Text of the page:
This method is expected to enhance oil recovery by improving the unfavorable mobility ratio for water displacement. The EOR potential is dependent on the polymer viscosity; 12 cp based on lab data is considered a highly optimistic case, whilst 1cp is considered to be the most realistic case due to polymer break down and degradation.

Polymers are sensitive to high temperature and high salt concentration. The temperature and connate water, which proved to be fresh, should not be problematic for the shallowest reservoirs of Heglig reservoirs.

Surfactants were also considered as a combination with polymer injection. The aim of surfactants is to reduce the residual oil saturation in water swept zones, thus the premise for surfactant injection is high residual oil saturation. The residual oil saturation in the water swept zones of Heglig is unknown. A program for in-situ measurement is recommended.

Risks with chemical injection include back production in the aspects of facilities, water handling, and polymer degradation during injection that may decrease the desired viscosity.


A Combination of Producer Wells and Polymer Injection

All cases were constrained by a stepwise decline in total field liquid rate which was similar in all simulation cases and based on the reference case. In the current plan for Heglig in 2014, two new water injectors in Aradeiba Main were planned for pressure maintenance.



Figure 1: Simulation Results – EOR Potential and Production Curves

Recovery factor in Heglig 1/1- 2014: 22%

As illustrated in Figure 1, the applied EOR actions generate extra oil compared to the Reference case. Evidently horizontal wells increase the cumulative production instantly after application, whilst it is some time until the effect of the polymer injection is seen in the recovered volumes. 



Technical Conclusions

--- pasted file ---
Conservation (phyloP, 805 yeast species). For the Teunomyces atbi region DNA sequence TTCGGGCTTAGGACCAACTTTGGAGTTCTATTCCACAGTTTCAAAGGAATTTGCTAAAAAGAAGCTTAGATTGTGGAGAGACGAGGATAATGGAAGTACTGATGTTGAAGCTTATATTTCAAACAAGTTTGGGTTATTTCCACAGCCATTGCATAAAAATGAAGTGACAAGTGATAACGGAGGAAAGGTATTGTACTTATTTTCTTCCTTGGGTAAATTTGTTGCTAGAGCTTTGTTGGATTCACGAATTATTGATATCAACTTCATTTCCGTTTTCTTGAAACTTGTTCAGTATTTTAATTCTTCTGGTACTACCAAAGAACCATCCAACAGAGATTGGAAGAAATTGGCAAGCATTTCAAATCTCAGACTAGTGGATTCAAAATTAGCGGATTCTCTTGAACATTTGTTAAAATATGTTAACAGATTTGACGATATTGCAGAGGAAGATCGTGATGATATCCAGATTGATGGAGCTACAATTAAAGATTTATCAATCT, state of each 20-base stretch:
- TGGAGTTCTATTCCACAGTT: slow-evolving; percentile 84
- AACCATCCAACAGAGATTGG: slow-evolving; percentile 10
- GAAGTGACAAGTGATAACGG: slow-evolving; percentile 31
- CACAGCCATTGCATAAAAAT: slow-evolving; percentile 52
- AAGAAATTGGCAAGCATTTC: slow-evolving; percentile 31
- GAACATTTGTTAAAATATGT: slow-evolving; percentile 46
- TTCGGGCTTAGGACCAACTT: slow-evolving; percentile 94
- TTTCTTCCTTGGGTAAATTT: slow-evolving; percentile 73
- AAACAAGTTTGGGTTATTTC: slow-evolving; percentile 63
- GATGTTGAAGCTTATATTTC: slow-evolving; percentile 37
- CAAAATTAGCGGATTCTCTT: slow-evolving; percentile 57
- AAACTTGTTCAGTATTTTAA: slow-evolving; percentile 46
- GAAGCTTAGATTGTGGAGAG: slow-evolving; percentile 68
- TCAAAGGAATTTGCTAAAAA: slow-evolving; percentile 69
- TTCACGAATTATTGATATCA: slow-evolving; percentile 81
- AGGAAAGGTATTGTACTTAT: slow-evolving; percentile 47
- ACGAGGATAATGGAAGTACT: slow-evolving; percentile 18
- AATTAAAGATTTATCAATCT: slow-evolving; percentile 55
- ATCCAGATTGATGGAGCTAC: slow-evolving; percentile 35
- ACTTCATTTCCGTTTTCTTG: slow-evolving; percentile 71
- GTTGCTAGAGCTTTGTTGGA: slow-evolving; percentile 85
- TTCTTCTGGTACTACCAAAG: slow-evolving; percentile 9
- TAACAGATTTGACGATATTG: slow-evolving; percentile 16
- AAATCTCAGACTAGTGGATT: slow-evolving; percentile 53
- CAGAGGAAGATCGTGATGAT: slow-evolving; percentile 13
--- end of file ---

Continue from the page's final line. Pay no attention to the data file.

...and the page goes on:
The assignments resulted in recommendation for further planning of the selected Pilot(s). Recommended work prior to the Front-End Engineering Design (FEED) phase evolved from the study:

G & G
 
  • Re-process seismic to improve frequency content
  • Interpret shallow events to see if they can explain features in depth
  • Implement G&G and Petrophysical work in field static model for a detailed geological analysis of pilot area(s)
  • G&G input to history matching
  •  
Reservoir Engineering
  • Take fluid samples analysis for viscosity and asphaltene content
  • Analysis of final results from core experiments and update simulation model
  •  
Well planning. Multidisciplinary effort
  • Detailed geological evaluation of selected area
  • Well design & borehole stability study
  • Risk and contingency planningPilot design and detailed planning
  • Design pilot facilities (front-end engineering design)
  • Impact assessments: Production facilities & Environmental
  • Plan infrastructure and logistics
Training for much required sustainability
 
The OfD project of Heglig oilfield EOR study was challenging on many levels due to restriction of available complete data set and history of the field. The multidiscipline interaction was critical to the overall study, integrating knowledge and information: investigating the three main scenarios, from Reference case of current plan, to action of infill horizontal wells, to more advanced Chemical Enhanced Oil Recovery by polymer injection, and combination of the two.

The Heglig oilfield study also conveyed the importance of providing knowledge transfer in the form of training the Sudanese geoscientists and engineers to enable future sustainability of the much-required Sudanese petroleum industry.

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For assistance in Reservoir and subsurface challenges, please contact our global Reservoir Management team.